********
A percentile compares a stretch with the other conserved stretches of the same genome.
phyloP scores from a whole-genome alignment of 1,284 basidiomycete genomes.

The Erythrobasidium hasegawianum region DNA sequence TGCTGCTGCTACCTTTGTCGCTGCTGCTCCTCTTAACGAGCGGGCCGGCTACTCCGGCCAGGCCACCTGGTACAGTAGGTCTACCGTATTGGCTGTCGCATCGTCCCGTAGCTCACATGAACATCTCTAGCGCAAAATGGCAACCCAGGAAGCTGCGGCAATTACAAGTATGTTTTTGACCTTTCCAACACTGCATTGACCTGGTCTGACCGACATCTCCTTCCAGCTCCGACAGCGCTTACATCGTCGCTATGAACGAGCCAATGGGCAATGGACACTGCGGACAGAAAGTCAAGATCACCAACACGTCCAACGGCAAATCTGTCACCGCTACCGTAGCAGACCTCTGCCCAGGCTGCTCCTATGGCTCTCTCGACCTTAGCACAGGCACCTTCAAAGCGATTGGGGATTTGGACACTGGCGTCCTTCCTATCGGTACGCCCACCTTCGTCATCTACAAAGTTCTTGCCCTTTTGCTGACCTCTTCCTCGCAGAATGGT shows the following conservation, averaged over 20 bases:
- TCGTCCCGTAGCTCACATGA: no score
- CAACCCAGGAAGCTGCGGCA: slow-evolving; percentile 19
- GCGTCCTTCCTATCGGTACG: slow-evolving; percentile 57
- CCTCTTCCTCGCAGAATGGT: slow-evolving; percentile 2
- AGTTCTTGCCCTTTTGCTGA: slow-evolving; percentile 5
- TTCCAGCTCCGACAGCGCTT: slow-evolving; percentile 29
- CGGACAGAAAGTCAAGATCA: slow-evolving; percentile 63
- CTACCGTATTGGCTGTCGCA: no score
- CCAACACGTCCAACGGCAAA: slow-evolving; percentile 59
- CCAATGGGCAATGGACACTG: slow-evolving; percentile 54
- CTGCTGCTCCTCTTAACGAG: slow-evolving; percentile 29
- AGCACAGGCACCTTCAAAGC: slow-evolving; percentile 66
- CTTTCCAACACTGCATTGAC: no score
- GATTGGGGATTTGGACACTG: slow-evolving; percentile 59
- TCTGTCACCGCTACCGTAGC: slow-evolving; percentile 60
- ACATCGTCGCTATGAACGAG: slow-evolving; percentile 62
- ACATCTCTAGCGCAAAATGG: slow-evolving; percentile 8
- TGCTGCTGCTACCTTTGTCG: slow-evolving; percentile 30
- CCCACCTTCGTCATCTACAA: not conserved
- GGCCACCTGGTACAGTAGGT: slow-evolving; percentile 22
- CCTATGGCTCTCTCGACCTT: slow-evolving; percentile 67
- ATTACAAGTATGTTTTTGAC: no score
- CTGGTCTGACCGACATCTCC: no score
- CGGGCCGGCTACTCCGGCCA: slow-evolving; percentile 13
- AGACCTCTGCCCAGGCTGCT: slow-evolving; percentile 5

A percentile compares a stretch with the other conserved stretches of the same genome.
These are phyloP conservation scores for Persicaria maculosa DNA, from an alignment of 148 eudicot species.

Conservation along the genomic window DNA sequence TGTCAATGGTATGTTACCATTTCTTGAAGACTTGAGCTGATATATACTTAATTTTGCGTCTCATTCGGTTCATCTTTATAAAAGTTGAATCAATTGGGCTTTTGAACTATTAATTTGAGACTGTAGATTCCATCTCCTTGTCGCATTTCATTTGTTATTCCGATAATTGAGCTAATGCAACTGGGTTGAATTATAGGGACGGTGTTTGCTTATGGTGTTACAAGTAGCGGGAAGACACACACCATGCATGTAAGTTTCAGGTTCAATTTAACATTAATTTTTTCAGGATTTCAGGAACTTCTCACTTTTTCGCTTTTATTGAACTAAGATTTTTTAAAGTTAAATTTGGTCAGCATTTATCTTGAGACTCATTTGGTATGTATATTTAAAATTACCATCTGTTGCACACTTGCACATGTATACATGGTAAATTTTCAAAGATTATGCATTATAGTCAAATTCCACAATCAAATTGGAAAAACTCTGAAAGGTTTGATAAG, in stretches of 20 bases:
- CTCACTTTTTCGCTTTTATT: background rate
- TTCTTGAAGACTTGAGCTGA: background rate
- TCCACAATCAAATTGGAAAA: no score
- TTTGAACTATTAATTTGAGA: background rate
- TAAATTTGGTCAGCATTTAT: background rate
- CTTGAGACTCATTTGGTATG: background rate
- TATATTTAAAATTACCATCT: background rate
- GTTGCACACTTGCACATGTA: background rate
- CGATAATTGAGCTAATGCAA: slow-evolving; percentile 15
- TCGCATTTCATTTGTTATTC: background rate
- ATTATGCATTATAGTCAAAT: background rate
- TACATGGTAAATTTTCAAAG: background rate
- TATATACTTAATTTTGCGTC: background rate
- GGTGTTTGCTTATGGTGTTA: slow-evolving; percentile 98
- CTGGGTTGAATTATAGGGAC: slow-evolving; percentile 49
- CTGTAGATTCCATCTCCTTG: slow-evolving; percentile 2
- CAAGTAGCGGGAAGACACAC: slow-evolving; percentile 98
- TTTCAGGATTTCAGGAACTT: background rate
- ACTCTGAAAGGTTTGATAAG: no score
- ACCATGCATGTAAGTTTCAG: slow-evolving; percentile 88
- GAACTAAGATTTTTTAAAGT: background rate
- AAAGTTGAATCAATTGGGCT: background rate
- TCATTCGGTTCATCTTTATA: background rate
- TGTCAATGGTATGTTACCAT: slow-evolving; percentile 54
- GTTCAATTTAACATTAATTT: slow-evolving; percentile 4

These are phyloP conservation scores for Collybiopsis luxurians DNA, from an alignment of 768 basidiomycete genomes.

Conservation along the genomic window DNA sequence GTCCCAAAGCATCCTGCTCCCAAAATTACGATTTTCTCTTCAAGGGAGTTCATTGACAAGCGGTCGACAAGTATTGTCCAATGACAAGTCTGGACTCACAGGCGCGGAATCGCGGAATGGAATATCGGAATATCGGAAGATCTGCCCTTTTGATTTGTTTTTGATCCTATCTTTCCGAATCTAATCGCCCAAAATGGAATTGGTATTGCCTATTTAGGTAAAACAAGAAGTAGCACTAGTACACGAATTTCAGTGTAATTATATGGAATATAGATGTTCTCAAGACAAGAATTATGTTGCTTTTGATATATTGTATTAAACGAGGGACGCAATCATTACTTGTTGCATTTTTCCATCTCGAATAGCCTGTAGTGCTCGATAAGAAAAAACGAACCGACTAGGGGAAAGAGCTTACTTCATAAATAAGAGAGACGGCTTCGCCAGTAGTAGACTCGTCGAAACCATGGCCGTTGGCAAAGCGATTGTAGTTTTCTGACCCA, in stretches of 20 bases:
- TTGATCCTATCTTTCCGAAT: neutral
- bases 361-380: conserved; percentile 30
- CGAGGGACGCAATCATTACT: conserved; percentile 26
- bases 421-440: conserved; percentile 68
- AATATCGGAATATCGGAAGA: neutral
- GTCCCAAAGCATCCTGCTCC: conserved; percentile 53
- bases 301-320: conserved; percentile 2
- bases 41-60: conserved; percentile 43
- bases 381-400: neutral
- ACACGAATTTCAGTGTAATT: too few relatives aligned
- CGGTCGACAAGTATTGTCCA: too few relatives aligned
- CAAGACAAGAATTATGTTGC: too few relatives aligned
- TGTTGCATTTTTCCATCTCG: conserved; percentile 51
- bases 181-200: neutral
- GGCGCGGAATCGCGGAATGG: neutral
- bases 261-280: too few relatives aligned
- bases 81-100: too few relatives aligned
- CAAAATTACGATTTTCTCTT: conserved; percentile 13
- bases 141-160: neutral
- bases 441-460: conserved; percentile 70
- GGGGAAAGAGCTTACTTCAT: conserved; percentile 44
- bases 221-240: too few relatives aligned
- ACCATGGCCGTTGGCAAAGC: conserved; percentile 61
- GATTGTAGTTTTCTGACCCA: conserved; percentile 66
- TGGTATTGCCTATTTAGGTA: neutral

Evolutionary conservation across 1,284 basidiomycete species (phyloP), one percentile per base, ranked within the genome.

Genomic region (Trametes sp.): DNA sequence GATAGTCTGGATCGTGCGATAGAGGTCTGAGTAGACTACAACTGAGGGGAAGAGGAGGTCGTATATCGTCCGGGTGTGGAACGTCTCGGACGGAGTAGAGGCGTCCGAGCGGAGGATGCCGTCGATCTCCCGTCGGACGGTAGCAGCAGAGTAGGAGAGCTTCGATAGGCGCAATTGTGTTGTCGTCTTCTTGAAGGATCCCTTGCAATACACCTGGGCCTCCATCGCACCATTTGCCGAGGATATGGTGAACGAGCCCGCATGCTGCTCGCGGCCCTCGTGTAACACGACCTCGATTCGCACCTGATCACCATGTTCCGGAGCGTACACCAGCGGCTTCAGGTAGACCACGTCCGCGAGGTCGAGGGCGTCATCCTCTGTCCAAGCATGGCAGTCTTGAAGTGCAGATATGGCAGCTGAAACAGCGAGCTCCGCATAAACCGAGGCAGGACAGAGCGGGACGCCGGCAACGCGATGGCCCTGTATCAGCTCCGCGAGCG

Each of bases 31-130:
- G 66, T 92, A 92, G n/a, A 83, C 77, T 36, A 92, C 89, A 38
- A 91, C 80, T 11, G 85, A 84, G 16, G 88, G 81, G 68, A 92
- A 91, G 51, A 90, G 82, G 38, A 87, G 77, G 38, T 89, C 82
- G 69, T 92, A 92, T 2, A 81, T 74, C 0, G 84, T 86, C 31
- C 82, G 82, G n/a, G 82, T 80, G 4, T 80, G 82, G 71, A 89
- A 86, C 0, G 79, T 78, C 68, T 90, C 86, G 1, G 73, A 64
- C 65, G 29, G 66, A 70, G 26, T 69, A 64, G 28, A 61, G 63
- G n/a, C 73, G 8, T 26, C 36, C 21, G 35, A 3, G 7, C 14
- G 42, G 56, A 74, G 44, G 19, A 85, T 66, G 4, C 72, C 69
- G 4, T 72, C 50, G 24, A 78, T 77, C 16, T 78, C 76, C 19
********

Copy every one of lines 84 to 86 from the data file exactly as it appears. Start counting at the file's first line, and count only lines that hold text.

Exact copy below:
Evolutionary conservation across 1,284 basidiomycete species (phyloP), one percentile per base, ranked within the genome.

Genomic region (Trametes sp.): DNA sequence GATAGTCTGGATCGTGCGATAGAGGTCTGAGTAGACTACAACTGAGGGGAAGAGGAGGTCGTATATCGTCCGGGTGTGGAACGTCTCGGACGGAGTAGAGGCGTCCGAGCGGAGGATGCCGTCGATCTCCCGTCGGACGGTAGCAGCAGAGTAGGAGAGCTTCGATAGGCGCAATTGTGTTGTCGTCTTCTTGAAGGATCCCTTGCAATACACCTGGGCCTCCATCGCACCATTTGCCGAGGATATGGTGAACGAGCCCGCATGCTGCTCGCGGCCCTCGTGTAACACGACCTCGATTCGCACCTGATCACCATGTTCCGGAGCGTACACCAGCGGCTTCAGGTAGACCACGTCCGCGAGGTCGAGGGCGTCATCCTCTGTCCAAGCATGGCAGTCTTGAAGTGCAGATATGGCAGCTGAAACAGCGAGCTCCGCATAAACCGAGGCAGGACAGAGCGGGACGCCGGCAACGCGATGGCCCTGTATCAGCTCCGCGAGCG

Each of bases 31-130: